Saturday, April 23, 2011

Multi-faith Seder: Building Bridges with Ceremony

On Tuesday, April 19, I traveled to Stony Point Center with my pastor, Cynthia, and two other church friends, to take part in a Passover Freedom Seder. Stony Point is a retreat center owned by the United Presybyterian Church, but is also home to a growing interfaith community. At the Seder, Christians, Jews, and Muslims shared symbolic foods, prayers, song and dance. While the food was traditional, the message was not.

The focus of the Freedom Seder was on peace and non-violence. The traditional Seder includes a recitation of the plagues that were perpetrated on the Egyptians to force the Pharaoh to free the people of Israel. In this interfaith Seder, one participant read: “I love reciting the plagues! Blood, frogs, lice, boils, wild beasts...”

But another reader interrupted: “STOP! We’re not reciting the traditional plaques anymore.” The reason given was: “…we do not want to perpetuate cycles of violence, nor be the cause of feelings of remorse, grief, or revenge. The only list of plagues we recite, are the ones that we, around this table, have a hand in causing.” Then a moving poem was read that laments the Palestinian experience of being removed from their homeland and forced to live under occupation. A prayer followed, asking for an end to military occupations around the world. This can happen when enough people of goodwill want it to happen. When people lay down their weapons and celebrate the joy of peace between all sectors of humanity, no matter what their nationality, race, or religious background may be.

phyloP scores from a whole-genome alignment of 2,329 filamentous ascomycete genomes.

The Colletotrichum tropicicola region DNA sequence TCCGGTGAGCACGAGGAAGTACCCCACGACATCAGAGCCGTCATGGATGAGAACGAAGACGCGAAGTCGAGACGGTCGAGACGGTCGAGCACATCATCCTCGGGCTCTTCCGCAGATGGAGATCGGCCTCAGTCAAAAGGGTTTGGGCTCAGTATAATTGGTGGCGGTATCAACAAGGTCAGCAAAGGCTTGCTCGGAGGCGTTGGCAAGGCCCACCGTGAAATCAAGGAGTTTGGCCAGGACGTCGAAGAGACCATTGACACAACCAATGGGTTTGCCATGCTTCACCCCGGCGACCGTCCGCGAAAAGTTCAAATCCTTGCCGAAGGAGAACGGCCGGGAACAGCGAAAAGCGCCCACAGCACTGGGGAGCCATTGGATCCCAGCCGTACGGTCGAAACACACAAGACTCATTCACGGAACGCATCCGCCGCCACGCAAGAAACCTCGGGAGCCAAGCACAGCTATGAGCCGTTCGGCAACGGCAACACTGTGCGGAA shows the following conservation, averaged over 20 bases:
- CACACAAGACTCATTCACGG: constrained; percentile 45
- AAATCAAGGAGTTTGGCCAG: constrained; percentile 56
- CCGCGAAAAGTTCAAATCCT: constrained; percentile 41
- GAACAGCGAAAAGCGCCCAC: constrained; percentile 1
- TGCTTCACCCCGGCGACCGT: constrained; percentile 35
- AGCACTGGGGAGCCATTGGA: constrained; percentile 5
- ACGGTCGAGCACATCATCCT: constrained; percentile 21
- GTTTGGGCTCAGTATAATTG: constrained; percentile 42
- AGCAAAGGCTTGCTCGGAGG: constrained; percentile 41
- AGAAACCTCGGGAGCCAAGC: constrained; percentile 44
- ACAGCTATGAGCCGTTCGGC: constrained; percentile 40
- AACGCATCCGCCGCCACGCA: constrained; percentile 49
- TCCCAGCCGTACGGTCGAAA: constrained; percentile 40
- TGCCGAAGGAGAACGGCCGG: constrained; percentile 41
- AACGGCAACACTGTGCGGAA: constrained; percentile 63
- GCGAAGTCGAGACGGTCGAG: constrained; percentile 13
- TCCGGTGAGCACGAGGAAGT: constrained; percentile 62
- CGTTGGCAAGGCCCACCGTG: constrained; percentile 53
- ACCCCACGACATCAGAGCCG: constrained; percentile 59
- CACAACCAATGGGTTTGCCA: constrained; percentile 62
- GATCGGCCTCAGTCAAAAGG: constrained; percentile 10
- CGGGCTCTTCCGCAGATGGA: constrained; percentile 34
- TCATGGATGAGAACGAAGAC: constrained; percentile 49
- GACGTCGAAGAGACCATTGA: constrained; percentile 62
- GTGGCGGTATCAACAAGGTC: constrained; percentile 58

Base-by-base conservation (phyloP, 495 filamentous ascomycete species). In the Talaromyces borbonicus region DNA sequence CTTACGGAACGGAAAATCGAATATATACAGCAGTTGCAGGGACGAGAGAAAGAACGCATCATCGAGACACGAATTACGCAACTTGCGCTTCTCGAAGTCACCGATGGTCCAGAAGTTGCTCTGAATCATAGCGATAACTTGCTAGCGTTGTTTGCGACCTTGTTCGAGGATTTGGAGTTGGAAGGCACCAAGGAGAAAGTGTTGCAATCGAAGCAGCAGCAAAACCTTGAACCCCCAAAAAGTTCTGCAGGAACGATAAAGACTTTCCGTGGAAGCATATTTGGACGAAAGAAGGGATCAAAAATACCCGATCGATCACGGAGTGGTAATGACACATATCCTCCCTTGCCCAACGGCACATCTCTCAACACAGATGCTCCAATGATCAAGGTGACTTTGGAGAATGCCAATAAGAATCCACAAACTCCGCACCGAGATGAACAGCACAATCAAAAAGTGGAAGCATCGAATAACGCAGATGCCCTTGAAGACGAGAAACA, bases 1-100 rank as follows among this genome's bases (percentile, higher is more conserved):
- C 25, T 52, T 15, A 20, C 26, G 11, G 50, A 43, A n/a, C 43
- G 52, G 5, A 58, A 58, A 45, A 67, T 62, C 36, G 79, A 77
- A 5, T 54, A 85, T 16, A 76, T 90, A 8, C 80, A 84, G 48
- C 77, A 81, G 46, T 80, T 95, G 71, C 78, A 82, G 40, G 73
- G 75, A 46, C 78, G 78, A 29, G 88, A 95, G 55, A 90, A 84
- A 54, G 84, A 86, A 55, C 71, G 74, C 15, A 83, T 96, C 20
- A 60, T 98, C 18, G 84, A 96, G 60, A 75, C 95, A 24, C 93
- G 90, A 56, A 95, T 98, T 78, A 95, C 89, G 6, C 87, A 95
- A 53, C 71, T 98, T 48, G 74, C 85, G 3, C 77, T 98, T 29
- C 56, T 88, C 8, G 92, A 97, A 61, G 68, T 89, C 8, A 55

As the Seder continued, there was much feasting and joyful celebration among the participants who represented all generations as well as several religious faiths. The traditional Passover meal celebrates the time that the hand of God passed over the homes of the Israelites, sparing them from the plagues that were sent to destroy many of the Egyptians who enslaved them. In metaphysics, the Israelites symbolize "our spiritual thoughts; the thoughts that pertain to the real and enduring ideas upon which humanity and the universe are founded" (Metaphysical Bible Dictionary, p. 305). Metaphyscially, the Egyptians represent "thoughts that pertain to the subjective consciousness in its unawakened state" (MBD, p. 184). We celebrate when our spiritual thoughts lift us to a harmonious existence with our brothers and sisters of the world. And we celebrate when our divine-consciousness destroys those negative and fearful thoughts that plague us and create disharmony in the world.

The true Passover will then bring peace and goodwill to all people on earth. Shalom. Salam. Pax.

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